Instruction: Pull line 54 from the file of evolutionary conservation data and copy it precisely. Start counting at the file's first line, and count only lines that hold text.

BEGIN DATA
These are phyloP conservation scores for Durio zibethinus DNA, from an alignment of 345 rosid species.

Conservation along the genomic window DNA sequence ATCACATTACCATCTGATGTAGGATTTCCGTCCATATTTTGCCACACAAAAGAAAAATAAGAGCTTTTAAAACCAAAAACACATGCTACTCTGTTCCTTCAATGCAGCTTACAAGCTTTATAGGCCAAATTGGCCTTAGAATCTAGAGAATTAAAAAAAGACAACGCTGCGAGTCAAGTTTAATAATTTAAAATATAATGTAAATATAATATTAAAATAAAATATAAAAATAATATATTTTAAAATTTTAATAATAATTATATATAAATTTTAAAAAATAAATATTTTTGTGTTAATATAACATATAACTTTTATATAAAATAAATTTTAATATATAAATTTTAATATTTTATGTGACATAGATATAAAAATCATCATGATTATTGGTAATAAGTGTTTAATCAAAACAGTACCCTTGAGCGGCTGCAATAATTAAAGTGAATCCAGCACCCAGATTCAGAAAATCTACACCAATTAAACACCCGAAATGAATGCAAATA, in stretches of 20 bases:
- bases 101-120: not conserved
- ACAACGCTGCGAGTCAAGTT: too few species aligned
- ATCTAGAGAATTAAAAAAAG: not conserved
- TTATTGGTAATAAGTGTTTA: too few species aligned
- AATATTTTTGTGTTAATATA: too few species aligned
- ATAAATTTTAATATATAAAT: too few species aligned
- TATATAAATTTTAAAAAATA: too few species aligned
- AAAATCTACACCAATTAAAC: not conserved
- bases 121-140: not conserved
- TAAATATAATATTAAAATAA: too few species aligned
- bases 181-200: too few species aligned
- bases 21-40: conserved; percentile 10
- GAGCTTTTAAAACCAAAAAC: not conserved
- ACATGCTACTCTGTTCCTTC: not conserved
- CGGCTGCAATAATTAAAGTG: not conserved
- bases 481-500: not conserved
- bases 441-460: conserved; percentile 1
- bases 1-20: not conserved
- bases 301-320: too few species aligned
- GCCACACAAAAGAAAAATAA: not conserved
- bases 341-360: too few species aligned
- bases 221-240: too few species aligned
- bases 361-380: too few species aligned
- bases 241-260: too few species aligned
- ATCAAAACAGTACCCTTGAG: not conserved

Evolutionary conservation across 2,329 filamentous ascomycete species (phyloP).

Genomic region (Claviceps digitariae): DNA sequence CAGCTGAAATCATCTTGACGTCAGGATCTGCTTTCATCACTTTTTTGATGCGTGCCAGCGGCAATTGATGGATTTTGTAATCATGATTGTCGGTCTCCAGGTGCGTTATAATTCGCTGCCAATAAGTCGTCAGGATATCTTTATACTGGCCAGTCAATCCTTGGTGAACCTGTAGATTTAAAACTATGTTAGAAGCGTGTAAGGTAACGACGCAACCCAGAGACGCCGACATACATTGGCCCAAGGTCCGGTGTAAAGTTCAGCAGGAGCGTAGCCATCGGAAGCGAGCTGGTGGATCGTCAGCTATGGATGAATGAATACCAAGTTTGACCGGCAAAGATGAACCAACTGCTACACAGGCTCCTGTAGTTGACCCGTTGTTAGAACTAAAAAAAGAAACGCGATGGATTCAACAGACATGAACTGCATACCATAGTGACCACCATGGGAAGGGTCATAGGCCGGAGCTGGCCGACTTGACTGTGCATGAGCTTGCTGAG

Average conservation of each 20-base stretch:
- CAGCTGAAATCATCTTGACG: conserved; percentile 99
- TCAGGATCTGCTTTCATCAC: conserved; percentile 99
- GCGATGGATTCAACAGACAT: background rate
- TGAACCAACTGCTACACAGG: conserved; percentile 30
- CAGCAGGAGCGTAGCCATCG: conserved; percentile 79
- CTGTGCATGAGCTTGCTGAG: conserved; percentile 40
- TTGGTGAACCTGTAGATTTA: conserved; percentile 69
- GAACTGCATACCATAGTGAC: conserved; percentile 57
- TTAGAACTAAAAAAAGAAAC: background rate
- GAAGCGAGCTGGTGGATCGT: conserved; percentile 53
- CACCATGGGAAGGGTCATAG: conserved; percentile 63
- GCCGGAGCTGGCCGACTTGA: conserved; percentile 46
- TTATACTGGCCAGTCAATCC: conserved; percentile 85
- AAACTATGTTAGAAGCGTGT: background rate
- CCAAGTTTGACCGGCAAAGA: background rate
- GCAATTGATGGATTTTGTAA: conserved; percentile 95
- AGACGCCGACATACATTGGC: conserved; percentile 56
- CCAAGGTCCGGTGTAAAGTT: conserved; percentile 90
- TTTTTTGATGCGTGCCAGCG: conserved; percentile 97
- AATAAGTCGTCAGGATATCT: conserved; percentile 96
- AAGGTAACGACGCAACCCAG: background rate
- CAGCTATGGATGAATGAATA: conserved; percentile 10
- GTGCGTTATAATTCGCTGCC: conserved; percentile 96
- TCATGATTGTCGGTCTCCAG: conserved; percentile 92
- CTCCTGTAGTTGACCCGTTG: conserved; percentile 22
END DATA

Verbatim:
- TCATGATTGTCGGTCTCCAG: conserved; percentile 92